Heart disease and stroke have replaced infectious disease as the top causes of early death in the Arab world, tracking the West in a trend towards lifestyle disorders, The Lancet reported Monday.
An international consortium of scientists compared the state of health in the 22 countries of the Arab League in 1990 and in 2010, using data from a vast study—the 2010 Global Burden of Diseases report.
In 1990, respiratory infection headed the list of concerns, accounting for 11 percent of deaths, while stillbirths and poor nutrition also featured high on the mortality list.
These problems still persist in the low-income countries of the Comoros, Djibouti, Mauritania, Somalia and Yemen, the investigators found.
But overall, infectious diseases—with the exception of HIV—have receded, the paper said.
By 2010, the No. 1 cause of death in Arab countries was heart disease, which was implicated in 14.3 percent of cases. In 1990, it had ranked second.
Next on the mortality list was stroke, followed by respiratory infection, diarrhoea, diabetes, road injuries and cirrhosis, respectively.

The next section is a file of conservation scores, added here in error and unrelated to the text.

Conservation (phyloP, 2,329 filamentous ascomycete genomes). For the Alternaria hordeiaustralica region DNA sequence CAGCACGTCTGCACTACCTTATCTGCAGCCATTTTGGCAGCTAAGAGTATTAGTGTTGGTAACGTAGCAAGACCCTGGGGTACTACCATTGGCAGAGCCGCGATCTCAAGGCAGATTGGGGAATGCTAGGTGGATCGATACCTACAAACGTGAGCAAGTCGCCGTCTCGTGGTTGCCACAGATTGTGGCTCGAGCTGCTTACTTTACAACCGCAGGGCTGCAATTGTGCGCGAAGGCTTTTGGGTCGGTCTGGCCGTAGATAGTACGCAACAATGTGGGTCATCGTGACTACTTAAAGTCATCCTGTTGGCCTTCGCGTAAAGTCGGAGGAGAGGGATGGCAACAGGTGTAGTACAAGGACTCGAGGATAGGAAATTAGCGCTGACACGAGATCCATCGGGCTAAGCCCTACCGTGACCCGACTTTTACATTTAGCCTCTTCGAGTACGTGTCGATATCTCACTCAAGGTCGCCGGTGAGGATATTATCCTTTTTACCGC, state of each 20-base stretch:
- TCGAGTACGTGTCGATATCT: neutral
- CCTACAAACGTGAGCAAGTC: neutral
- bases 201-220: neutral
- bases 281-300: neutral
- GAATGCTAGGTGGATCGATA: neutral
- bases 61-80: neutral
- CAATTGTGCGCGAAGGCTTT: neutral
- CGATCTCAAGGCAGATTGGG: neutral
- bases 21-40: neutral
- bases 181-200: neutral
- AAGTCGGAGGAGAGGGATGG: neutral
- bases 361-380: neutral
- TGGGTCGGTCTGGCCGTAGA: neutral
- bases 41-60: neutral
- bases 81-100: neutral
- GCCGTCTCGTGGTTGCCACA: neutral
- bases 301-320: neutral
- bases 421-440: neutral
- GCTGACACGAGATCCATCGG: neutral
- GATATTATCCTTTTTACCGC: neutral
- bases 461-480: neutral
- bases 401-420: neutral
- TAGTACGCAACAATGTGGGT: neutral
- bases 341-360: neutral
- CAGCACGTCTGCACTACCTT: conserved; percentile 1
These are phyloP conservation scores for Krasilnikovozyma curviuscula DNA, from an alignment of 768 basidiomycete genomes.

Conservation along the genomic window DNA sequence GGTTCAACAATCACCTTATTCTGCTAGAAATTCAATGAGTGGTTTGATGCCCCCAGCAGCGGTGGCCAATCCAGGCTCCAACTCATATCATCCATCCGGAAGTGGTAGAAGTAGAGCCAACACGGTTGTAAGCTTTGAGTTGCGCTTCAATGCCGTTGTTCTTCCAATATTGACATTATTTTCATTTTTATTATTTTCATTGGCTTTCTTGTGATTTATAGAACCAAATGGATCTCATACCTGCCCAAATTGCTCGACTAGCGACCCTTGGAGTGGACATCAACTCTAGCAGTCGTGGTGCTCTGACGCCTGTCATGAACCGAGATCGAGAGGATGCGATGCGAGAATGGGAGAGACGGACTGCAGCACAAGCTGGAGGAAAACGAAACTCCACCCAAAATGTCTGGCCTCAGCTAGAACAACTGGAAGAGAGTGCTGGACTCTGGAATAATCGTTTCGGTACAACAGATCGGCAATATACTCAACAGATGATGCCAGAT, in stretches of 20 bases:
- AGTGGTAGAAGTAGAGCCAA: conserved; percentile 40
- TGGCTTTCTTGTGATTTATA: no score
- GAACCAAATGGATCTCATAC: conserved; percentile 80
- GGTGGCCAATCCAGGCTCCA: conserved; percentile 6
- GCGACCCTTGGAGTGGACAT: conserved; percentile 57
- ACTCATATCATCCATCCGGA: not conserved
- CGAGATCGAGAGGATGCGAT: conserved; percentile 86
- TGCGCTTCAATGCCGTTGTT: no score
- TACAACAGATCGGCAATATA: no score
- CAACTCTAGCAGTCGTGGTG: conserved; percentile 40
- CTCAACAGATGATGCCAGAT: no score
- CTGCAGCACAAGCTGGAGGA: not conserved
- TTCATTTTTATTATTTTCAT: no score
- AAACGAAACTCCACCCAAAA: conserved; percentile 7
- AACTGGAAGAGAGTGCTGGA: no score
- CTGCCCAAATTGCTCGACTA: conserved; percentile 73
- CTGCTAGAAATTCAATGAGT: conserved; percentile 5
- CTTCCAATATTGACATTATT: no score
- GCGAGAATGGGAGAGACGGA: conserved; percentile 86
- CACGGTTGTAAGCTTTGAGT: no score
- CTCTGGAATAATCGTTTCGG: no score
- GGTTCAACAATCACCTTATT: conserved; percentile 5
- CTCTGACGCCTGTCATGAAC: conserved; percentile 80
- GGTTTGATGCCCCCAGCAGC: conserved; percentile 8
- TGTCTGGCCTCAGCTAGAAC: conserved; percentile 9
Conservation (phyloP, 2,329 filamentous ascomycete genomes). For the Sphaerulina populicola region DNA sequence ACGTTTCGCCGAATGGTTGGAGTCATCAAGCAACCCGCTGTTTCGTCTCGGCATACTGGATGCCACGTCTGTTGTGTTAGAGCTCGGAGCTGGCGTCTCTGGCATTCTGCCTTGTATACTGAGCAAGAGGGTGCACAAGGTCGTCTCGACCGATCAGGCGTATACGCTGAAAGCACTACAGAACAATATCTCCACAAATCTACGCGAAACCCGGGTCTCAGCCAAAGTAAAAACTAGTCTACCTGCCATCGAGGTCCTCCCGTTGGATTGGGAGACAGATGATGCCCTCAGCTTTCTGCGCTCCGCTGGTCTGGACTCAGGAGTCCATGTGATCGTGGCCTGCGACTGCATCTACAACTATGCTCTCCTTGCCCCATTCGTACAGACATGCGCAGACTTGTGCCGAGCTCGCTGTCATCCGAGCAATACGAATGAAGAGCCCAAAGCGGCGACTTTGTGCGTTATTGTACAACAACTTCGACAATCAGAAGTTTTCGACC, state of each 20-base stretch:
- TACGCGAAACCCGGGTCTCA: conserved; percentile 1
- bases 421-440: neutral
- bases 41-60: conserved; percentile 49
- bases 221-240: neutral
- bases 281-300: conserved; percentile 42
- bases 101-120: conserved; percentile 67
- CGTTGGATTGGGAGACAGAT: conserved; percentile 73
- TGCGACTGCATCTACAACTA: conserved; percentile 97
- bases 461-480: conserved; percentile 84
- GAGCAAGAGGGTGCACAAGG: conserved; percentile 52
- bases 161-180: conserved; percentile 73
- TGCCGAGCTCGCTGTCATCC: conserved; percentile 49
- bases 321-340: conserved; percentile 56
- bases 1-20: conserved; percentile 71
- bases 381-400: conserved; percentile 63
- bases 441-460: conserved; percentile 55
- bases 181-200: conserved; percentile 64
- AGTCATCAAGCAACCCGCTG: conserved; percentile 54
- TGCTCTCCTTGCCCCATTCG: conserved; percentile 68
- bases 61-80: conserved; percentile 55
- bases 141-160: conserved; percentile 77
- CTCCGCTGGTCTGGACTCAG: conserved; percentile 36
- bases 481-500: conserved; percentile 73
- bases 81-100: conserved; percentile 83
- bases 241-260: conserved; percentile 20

The report also pointed to depression, anxiety, domestic violence, lower back pain and neck pain as common and growing sources of ill health—all signs of a region "undergoing a major epidemiological transition."
"Indeed, the epidemiological profile closely resembles that of western Europe, the USA and Canada," it said.
"Today, disorders related to drug and alcohol use are causing more premature death and disability in the Arab world than they were two decades ago."
"Road injuries have taken a growing toll on health," it added.
"The region has also seen a rapid increase in injuries associated with interpersonal violence and self-harm, but a decline in injuries from fire, drowning and poisonings."
Despite the change, "the Arab world has made great progress" in increasing life expectancy and reducing infant mortality and maternal deaths, it said.
The report noted that its source material predated most of the events of the Arab uprising.
In some countries, the turbulence could have a big impact on health, said its authors.
"Many of the successes that we report here might now be lost because of war and a shortage of health services such as sanitation, surveillance and immunisation programmes, leading to disease outbreaks."
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